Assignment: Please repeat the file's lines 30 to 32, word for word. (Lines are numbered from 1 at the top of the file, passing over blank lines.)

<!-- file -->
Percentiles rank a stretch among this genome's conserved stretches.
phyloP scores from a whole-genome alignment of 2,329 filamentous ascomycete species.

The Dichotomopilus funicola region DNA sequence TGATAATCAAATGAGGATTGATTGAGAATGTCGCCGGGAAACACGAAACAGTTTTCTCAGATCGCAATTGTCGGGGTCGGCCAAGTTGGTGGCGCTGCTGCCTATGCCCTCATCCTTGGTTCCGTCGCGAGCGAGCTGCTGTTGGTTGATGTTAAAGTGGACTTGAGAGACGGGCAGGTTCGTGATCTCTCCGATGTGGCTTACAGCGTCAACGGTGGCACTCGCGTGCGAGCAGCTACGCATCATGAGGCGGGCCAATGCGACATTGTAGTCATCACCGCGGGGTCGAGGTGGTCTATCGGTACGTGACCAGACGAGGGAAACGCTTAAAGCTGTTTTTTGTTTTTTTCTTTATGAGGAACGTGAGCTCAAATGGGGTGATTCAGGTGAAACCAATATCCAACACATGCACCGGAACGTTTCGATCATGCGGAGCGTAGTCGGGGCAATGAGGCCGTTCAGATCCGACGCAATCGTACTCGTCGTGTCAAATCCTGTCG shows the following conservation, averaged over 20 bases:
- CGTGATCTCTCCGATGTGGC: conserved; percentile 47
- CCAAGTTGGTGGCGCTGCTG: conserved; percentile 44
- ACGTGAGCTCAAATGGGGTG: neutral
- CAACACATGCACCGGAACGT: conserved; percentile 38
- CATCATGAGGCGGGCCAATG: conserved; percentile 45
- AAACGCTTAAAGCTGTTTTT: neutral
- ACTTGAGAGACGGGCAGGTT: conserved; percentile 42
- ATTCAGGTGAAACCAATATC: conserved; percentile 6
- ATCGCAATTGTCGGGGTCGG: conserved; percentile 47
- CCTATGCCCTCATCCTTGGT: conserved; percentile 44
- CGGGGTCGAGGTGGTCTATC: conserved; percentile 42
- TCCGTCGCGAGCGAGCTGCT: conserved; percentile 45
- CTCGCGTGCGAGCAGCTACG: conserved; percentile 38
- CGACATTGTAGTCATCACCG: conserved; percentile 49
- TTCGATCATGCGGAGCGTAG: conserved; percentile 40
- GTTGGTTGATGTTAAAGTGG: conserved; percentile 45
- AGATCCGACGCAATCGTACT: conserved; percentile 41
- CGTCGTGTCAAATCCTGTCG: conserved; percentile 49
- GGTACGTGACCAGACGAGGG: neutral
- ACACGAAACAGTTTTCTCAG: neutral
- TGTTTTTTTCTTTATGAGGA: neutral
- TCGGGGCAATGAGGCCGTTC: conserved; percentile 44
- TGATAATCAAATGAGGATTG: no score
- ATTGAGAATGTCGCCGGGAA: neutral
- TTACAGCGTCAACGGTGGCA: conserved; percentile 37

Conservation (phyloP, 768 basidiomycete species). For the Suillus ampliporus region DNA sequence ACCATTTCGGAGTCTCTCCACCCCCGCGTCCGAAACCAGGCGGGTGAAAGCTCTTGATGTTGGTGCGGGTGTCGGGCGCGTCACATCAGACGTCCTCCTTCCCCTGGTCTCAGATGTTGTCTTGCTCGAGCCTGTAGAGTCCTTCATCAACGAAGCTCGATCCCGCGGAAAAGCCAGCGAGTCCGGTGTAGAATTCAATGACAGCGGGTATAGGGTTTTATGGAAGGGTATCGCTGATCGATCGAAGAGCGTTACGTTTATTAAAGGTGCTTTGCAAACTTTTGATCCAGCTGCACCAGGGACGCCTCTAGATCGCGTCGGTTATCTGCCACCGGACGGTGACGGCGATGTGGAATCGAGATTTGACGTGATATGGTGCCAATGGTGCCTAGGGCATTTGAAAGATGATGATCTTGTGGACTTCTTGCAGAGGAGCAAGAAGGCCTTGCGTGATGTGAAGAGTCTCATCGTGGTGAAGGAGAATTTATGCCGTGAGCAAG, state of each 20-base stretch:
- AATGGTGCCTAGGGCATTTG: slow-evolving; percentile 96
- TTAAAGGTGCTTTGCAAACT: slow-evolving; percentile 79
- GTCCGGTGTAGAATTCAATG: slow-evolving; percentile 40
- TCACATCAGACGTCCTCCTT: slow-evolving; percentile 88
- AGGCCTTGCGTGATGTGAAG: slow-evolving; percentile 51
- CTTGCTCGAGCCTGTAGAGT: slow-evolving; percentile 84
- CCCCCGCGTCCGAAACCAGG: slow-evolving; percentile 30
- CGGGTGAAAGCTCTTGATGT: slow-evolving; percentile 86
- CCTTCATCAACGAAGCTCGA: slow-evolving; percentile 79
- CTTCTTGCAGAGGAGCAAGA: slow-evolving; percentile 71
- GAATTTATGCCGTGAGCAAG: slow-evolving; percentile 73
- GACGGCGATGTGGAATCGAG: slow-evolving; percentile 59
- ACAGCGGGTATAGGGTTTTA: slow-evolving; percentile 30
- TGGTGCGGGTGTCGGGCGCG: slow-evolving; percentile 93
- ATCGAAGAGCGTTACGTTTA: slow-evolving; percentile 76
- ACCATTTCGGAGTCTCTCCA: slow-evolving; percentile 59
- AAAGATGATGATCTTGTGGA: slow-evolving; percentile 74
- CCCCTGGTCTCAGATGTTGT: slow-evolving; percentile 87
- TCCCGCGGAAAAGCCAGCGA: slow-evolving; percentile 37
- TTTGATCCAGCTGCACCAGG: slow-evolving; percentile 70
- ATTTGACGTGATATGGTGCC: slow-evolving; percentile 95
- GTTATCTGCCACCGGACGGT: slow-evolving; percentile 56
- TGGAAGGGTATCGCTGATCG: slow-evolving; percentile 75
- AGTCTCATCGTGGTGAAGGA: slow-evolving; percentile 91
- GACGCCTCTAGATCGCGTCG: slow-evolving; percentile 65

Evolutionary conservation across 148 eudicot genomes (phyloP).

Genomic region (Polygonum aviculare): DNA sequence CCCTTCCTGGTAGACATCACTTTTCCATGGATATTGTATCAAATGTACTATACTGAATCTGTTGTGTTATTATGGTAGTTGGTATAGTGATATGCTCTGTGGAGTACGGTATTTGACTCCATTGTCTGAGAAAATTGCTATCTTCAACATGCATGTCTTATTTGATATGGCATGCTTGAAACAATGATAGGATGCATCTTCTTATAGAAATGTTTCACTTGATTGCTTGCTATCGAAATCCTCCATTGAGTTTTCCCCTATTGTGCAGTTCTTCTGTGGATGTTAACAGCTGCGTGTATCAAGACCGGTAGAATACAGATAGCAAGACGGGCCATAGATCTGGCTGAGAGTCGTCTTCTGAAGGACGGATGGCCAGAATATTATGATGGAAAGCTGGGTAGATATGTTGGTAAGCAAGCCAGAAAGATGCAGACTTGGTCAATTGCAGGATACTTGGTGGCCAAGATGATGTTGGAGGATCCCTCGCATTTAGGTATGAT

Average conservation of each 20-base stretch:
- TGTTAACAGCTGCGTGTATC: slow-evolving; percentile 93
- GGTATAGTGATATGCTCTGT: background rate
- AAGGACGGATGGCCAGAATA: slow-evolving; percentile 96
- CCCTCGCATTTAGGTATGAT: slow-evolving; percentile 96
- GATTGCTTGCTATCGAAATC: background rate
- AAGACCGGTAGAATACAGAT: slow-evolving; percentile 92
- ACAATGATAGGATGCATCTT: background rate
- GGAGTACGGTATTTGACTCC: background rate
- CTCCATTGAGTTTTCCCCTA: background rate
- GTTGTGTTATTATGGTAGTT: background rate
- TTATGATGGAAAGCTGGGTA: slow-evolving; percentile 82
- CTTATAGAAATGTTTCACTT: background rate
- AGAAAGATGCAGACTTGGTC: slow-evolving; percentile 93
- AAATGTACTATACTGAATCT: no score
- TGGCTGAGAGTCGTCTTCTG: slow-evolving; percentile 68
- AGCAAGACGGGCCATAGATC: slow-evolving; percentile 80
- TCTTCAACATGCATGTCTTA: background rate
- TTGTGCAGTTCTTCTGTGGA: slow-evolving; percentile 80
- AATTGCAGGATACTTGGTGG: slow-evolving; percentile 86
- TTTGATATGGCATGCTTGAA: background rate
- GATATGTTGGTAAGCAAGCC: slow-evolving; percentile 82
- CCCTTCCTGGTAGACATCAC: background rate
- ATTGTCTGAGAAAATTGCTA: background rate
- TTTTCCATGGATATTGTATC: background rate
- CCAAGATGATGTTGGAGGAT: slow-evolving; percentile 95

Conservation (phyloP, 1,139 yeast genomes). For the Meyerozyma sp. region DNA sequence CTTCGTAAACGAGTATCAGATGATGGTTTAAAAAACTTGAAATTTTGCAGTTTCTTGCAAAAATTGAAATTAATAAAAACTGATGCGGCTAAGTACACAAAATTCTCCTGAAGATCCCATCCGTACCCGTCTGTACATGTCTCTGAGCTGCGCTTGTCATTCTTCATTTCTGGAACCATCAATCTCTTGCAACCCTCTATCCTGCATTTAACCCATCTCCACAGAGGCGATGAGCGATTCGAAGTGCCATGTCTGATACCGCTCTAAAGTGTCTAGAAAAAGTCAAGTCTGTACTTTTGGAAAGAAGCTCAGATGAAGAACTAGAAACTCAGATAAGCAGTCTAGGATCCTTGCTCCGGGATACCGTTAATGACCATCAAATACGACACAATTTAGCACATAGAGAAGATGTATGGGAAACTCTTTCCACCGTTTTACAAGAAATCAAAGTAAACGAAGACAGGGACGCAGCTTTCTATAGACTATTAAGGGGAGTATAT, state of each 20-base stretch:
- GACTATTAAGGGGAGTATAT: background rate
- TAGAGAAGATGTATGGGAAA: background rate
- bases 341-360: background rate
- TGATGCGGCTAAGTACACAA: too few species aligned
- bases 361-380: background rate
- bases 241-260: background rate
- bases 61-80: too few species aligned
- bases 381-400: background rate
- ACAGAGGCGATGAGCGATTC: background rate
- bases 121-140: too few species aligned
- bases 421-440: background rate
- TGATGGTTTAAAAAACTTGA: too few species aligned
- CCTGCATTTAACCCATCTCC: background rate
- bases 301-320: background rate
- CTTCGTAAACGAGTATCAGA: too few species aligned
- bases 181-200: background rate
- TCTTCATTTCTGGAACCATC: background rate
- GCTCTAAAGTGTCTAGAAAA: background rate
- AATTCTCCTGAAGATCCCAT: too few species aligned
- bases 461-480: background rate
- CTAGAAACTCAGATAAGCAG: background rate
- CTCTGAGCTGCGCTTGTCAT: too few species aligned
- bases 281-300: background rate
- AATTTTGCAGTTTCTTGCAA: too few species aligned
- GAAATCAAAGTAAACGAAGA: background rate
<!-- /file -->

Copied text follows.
- AATGGTGCCTAGGGCATTTG: slow-evolving; percentile 96
- TTAAAGGTGCTTTGCAAACT: slow-evolving; percentile 79
- GTCCGGTGTAGAATTCAATG: slow-evolving; percentile 40